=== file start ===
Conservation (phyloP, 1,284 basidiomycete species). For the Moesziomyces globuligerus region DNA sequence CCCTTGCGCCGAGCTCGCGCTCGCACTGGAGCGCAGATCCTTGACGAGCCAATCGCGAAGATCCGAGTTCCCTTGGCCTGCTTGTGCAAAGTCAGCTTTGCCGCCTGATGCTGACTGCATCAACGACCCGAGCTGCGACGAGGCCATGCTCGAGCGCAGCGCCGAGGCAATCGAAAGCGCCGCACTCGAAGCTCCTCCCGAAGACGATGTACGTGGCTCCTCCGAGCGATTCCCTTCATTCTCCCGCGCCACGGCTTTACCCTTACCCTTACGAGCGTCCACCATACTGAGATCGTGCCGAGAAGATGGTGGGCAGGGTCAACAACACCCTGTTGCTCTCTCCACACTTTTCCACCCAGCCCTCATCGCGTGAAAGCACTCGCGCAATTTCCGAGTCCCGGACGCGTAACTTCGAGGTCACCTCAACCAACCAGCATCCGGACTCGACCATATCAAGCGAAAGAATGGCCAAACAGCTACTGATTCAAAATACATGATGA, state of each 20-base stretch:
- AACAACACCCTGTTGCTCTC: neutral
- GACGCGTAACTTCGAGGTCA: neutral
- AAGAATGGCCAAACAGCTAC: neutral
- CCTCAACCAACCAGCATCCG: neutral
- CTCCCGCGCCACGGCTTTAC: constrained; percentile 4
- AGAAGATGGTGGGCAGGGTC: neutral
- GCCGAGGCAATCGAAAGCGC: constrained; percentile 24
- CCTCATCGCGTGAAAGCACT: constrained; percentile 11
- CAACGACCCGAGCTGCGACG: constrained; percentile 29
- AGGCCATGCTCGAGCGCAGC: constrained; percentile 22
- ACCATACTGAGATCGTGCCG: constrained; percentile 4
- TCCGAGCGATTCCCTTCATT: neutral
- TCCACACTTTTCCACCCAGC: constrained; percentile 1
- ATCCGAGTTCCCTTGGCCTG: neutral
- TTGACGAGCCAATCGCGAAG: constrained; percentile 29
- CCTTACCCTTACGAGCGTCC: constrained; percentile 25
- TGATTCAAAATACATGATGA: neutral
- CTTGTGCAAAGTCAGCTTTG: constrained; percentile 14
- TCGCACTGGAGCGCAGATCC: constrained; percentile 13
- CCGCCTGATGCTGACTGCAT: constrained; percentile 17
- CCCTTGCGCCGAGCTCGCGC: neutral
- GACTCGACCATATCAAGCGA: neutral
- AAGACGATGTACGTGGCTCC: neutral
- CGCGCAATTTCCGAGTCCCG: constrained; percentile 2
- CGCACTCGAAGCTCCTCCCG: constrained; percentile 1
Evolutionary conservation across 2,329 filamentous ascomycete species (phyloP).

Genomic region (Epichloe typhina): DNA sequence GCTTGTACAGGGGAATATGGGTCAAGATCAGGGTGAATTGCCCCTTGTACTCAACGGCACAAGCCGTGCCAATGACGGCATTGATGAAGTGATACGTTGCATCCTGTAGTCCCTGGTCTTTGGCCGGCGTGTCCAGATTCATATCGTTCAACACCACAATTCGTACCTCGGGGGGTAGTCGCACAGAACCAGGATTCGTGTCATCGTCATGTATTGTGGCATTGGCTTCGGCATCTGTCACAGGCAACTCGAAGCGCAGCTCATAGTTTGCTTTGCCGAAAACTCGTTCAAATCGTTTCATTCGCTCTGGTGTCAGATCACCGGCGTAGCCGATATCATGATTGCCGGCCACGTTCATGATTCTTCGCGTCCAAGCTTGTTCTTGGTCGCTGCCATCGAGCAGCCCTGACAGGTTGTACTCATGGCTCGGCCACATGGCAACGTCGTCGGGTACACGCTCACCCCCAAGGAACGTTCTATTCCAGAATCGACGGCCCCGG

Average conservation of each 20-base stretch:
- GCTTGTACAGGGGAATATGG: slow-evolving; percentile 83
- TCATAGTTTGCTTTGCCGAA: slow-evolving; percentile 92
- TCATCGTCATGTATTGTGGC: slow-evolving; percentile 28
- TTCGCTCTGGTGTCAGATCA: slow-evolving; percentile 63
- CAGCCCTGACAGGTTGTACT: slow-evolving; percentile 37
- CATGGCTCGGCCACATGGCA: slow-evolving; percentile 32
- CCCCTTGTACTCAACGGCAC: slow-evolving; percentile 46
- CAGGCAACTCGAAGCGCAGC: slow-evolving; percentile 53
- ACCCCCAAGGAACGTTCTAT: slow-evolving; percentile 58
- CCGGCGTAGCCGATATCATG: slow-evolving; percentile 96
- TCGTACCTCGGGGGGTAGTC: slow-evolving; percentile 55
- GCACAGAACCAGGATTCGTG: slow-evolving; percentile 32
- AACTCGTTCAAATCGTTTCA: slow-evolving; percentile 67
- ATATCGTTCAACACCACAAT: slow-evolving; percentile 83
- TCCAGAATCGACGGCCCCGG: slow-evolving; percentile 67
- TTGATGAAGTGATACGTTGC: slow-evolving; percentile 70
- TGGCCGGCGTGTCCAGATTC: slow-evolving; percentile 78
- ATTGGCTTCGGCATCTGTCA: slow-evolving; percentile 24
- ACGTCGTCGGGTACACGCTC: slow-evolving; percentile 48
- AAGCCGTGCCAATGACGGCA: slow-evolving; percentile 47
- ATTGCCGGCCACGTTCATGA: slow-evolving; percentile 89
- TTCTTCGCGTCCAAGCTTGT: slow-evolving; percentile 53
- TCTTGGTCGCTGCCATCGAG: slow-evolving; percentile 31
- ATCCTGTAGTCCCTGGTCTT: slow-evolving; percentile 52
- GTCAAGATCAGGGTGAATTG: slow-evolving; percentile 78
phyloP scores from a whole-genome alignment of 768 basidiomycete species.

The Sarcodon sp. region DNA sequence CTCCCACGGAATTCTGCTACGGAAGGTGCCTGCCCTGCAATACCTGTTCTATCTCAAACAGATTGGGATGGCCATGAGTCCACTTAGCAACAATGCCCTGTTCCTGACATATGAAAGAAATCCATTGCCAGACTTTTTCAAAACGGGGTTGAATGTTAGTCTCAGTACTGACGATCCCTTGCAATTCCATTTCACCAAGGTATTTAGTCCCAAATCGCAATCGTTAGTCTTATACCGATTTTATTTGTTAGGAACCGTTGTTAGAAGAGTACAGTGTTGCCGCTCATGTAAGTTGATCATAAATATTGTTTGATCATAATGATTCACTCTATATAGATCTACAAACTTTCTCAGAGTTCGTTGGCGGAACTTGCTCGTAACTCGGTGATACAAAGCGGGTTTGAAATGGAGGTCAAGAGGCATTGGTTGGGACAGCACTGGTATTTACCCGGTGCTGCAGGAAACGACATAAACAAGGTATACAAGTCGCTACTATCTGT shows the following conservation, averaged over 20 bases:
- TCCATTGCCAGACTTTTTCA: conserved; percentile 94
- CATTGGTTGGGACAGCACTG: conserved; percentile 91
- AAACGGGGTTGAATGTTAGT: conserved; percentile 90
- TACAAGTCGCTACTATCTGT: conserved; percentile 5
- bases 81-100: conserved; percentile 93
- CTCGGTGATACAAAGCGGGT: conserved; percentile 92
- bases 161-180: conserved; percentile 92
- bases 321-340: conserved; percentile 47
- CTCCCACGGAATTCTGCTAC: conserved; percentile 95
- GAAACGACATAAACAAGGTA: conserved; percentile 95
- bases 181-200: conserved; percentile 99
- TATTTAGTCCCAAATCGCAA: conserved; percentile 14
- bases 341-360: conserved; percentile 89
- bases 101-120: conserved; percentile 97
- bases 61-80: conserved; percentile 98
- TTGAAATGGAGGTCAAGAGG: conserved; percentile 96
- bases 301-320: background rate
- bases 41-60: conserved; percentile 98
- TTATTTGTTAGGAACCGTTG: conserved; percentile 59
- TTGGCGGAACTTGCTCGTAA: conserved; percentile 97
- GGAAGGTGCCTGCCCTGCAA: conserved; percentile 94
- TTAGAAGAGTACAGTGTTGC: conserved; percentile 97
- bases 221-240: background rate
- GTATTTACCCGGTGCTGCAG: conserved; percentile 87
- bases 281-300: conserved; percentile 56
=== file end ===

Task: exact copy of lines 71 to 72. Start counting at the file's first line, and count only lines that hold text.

- bases 61-80: conserved; percentile 98
- TTGAAATGGAGGTCAAGAGG: conserved; percentile 96